“When I’m running with my twin sister, I always run well and we always do better as a team,” chimed in Lebo, in a warning to rivals not to underestimate the power of two.
Last year’s Comrades Marathon winner, Edwin Mothibi reflected on his tactics. “I’m a typical ultra-marathoner and my strength is running the uphills. Here there will be no hills, but I will look to run conservatively from the back and come through the field strongly in the second half,” Mothibi said.
Three times Comrades Marathon champion, Bongmusa Mthembu was in determined mood. “I’m very grateful for this opportunity. It’s a new experience but I’m up for it. Whenever I run, I always give it my all so I will certainly do that on the day.”
South African-based runners have just three days to take advantage of the offer of an exceptional race “goody-bag” in the form of “Cape Town in a Box”. Runners entering either the marathon or half-marathon by 31 August will receive the exclusive “Cape Town in a Box” from Takealot shortly before race day. The box includes everything there is to know about the Virtual Race and includes a race medal and items from sponsors Sanlam, Woolworths, Powerade and others.
“Watch this space for other exciting announcements shortly for local and international runners entering this year’s Sanlam Cape Town Marathon,” Jordaan concluded.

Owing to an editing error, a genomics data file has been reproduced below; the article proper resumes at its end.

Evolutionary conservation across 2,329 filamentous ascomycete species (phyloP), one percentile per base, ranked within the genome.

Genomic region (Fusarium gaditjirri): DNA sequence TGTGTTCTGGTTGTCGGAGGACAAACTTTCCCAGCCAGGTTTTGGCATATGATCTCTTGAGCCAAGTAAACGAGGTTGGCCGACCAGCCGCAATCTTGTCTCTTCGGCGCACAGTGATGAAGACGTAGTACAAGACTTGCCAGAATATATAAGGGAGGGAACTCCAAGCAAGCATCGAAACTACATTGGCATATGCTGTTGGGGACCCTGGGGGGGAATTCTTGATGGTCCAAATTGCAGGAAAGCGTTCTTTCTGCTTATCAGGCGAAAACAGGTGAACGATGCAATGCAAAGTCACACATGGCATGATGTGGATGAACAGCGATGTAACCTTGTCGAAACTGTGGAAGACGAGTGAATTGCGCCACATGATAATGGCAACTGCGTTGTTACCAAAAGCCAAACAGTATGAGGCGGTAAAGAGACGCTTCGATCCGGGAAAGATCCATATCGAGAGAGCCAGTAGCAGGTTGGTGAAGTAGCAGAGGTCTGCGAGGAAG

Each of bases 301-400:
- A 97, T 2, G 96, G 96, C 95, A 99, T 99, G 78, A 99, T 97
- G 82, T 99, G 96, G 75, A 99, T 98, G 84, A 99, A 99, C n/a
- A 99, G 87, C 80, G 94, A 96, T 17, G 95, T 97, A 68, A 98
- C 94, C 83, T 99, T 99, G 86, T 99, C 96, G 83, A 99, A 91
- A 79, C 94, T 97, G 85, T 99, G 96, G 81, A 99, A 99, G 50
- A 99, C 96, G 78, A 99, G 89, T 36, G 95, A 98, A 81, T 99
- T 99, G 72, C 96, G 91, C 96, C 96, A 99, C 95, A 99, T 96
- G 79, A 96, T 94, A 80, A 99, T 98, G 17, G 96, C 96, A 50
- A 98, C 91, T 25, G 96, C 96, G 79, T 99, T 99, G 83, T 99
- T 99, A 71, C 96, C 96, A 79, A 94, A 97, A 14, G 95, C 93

The elite fields for the “race in a bubble” events in South Africa are as follows:
Men: Bongmusa Mthembu (Arthur Ford), Sithembiso Mqhele (M&R), Lindikhaya Mthangayi (Ned WP), Melikhaya Frans (Ikhamvana), Thobane Chagwe (Entsika), Msawenkosi Mthalane (Entsika)
Women: Tanith Maxwell (Boxer), Jenna Challenor (M&R), Sanelisiwe Mbanjwa (Nedbank), Janie Grundling (M&R), Bulelwa Simae (Boxer), Megan Mackenzie (Salomon), Danette Smith Walley (M&R), Madelene du Plessis (Nedbank)
Men: Stephen Mokoka (Boxer), Elroy Gelant (Boxer), Jeremia Moshwetsi (Impala), Tumelo Motlagale (Boxer), CollenMulaudzi (Boxer), Sibabalwe Gladwin Mzazi (Boxer), David Manja (Nedbank), Joel Mmone (Nedbank), Edward Mothibi (Nedbank)
Women: Cornelia Joubert (Boxer), Lebogang Phalula (Boxer), Lebo Phalula (Boxer), Vicky Hansen (Massmart), Ann Ashworth (Massmart), Melinda Janse van Vuuren (Massmart)
And my very last… correction to the Pretoria team. Please replace with the following (the nature of this complex event is that each day there are changes…) Follow up stories in next two weeks will include the potential Nairobi elite race (potentially to be integrated into the three SA cities event) and a big announcement from Mo Farah!
Men: Kabelo Melamu (M&R), Pharson Magagane (Entsika), Thandokwakhe Ngcobo (Entsika), Charles Mkhonto (Entsika), Philani Buthelezi (M&R), Sibusiso Nzima (Nedbank), Philemon Tebogo (Nedbank)
Women: Yolande McLean (M&R), Caroline Josten (M&R), Enie Manzini (Massmart), Charne Bosman (M&R), Chrizelle Roberts (Nedbank)